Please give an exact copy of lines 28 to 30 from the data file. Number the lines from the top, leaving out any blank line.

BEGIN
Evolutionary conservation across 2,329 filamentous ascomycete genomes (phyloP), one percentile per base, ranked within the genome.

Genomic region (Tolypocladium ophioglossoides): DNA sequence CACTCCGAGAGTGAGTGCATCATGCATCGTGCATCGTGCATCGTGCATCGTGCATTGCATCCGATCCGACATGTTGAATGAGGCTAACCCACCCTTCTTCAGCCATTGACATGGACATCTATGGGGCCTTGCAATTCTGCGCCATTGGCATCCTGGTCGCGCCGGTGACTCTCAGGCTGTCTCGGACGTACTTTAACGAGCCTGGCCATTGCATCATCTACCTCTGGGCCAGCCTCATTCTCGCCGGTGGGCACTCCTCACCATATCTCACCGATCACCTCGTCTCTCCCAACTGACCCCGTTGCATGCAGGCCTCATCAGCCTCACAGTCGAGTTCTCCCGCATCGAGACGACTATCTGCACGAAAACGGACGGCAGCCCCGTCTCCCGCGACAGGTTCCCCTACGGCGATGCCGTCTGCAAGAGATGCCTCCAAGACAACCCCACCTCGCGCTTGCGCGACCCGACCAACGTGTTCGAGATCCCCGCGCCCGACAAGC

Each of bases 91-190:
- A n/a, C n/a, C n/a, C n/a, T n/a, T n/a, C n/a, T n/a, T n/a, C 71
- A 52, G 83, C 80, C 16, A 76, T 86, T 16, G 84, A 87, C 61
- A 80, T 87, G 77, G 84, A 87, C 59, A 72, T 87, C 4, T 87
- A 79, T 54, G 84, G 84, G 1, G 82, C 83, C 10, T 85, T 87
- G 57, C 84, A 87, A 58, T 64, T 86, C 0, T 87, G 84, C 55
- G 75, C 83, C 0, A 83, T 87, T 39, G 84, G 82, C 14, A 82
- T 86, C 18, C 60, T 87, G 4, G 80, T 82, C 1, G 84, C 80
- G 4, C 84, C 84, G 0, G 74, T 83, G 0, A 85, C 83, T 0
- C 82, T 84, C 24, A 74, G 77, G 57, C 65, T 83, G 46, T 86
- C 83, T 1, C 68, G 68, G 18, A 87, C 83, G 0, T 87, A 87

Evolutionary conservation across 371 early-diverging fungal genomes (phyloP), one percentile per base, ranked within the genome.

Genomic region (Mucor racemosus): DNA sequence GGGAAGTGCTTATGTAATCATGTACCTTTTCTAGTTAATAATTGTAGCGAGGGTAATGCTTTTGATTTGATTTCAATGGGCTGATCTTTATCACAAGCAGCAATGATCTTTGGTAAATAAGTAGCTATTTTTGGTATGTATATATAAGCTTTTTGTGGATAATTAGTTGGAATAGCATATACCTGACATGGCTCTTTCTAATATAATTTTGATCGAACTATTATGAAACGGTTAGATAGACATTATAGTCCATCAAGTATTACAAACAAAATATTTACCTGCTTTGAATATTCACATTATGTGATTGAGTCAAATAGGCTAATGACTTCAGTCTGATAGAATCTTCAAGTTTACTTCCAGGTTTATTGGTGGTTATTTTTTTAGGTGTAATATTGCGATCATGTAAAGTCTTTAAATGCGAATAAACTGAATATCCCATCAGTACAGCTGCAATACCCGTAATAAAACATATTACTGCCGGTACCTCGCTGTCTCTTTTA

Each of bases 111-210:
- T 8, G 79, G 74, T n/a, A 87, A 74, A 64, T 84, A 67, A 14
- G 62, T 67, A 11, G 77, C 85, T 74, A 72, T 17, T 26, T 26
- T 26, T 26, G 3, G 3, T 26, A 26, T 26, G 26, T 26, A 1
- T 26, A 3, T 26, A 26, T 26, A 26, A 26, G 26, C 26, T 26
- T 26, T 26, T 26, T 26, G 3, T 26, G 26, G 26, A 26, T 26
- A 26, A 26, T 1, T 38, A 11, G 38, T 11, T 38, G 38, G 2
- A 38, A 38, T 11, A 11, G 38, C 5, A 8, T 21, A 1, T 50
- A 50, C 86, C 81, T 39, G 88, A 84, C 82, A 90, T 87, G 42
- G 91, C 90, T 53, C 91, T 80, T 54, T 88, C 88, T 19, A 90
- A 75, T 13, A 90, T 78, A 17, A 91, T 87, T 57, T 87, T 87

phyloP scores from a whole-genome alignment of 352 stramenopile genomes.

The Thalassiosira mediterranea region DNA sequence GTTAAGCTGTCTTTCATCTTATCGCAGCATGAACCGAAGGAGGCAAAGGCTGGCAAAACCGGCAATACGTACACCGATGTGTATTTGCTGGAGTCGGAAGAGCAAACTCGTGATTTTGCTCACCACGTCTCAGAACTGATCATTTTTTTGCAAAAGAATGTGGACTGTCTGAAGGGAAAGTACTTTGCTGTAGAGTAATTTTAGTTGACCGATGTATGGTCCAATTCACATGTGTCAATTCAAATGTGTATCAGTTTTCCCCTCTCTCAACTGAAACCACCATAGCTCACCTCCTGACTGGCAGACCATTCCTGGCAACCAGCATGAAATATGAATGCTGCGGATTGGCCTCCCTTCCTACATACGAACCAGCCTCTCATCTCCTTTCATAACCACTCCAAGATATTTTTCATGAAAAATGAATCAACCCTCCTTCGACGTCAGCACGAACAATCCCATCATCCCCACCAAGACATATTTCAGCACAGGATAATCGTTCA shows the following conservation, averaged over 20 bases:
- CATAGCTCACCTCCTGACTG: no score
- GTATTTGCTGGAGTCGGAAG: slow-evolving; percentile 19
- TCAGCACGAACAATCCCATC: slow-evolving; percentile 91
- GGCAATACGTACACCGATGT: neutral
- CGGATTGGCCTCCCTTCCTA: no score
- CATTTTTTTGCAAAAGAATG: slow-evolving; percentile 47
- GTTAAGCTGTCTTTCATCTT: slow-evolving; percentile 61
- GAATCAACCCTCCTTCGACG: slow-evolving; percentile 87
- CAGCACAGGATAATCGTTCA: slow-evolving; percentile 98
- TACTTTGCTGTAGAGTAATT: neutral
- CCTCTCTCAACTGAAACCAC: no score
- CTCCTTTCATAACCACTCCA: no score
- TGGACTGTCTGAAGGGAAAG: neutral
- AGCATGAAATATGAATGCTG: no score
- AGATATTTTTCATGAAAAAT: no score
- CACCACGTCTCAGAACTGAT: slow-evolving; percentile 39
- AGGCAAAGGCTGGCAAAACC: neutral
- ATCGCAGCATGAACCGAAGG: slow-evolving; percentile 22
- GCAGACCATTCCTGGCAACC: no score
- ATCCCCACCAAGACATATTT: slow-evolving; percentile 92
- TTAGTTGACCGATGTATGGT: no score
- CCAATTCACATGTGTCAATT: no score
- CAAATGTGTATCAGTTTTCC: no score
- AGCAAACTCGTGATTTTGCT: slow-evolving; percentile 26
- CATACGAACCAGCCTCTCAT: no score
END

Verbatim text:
The Thalassiosira mediterranea region DNA sequence GTTAAGCTGTCTTTCATCTTATCGCAGCATGAACCGAAGGAGGCAAAGGCTGGCAAAACCGGCAATACGTACACCGATGTGTATTTGCTGGAGTCGGAAGAGCAAACTCGTGATTTTGCTCACCACGTCTCAGAACTGATCATTTTTTTGCAAAAGAATGTGGACTGTCTGAAGGGAAAGTACTTTGCTGTAGAGTAATTTTAGTTGACCGATGTATGGTCCAATTCACATGTGTCAATTCAAATGTGTATCAGTTTTCCCCTCTCTCAACTGAAACCACCATAGCTCACCTCCTGACTGGCAGACCATTCCTGGCAACCAGCATGAAATATGAATGCTGCGGATTGGCCTCCCTTCCTACATACGAACCAGCCTCTCATCTCCTTTCATAACCACTCCAAGATATTTTTCATGAAAAATGAATCAACCCTCCTTCGACGTCAGCACGAACAATCCCATCATCCCCACCAAGACATATTTCAGCACAGGATAATCGTTCA shows the following conservation, averaged over 20 bases:
- CATAGCTCACCTCCTGACTG: no score
- GTATTTGCTGGAGTCGGAAG: slow-evolving; percentile 19